Once its presence was established in Silicon Valley, the work of the Points of Partnership team garnered the attention of Navy Adm. Michael S. Rogers, USCYBERCOM commander. Soon it became clear that the benefits of partnering with the civilian commercial market did not apply solely to the cyber community. According to Gray, the mandate to “go and do” from Rogers directly led to elevation and support from Secretary of Defense Ash Carter. Afterward, the partnership concept expanded to other fields and became what is today known as DIUx.
“The training program we put together at USCYBERCOM is now going to be the training program at DIUx,” Gray said. “The pipeline of reservists initially hired in support of DIUx is the pipeline our team originated at U.S. Cyber Command. Our team’s fingerprints are everywhere to be seen on this construct from CONOPs (concepts of operations) to people to MOAs (memorandums of association).”
The Points of Partnership team still exists independently of DIUx, although the two inherently work closely together. Today, Points of Partnership is led by Lt. Col. Mike McGinley, another key player who helped Gray and Space keep the team alive. McGinley, a practicing cyber law attorney in his professional capacity who took over from Space, said he still faces many of the same challenges in keeping the team going.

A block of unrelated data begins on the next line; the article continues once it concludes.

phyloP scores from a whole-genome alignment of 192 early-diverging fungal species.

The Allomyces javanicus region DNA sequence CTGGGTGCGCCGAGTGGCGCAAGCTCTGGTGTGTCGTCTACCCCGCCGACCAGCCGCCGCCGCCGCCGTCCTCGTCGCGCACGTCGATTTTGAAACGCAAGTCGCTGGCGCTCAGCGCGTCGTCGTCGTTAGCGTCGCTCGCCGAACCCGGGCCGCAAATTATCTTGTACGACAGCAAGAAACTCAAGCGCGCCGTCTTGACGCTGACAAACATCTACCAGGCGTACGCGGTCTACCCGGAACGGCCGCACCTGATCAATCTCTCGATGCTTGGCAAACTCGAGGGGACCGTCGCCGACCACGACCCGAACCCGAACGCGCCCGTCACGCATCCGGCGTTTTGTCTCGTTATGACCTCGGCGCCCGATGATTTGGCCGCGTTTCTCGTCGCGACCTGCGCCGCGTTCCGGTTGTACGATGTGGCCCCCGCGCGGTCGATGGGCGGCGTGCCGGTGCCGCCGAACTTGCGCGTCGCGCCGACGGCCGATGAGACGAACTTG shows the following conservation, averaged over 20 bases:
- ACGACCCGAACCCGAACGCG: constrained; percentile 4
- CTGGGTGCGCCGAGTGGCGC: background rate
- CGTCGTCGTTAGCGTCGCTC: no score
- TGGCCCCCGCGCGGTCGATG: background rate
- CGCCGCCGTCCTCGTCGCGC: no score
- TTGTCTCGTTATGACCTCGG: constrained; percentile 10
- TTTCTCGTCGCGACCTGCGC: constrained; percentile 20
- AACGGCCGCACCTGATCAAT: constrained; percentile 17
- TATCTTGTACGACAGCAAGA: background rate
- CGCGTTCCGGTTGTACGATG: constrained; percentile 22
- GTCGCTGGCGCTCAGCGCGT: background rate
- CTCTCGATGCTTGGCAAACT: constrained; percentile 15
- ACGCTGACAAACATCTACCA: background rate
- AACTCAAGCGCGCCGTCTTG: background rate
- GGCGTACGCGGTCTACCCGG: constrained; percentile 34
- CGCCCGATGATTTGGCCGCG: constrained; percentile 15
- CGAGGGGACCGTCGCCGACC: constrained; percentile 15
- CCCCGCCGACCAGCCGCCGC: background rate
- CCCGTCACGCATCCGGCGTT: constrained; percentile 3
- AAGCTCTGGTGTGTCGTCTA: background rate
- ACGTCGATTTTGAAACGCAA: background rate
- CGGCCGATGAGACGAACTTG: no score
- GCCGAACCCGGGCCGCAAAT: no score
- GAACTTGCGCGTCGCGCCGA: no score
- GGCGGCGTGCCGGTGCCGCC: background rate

“In 2014, I took over from Ryan (Space). He had done a fantastic job of getting everything squared away, but it was still at the point that people were saying, ‘Hey, what do you guys do?’ People still didn’t understand,” McGinley said. “That was part of one of our drives.
“We had the Points of Partnership team put together the first-ever reserve cyber summit that brought together 50 general and flag officers from across all reserve component elements. After that, there started to be a change coming above the radar saying, ‘Here is what we do.’ We repeated with consistent messaging and marketing until people understood. We are leveraging reservists for their highest and best use – doing what they do for a living, where they live.”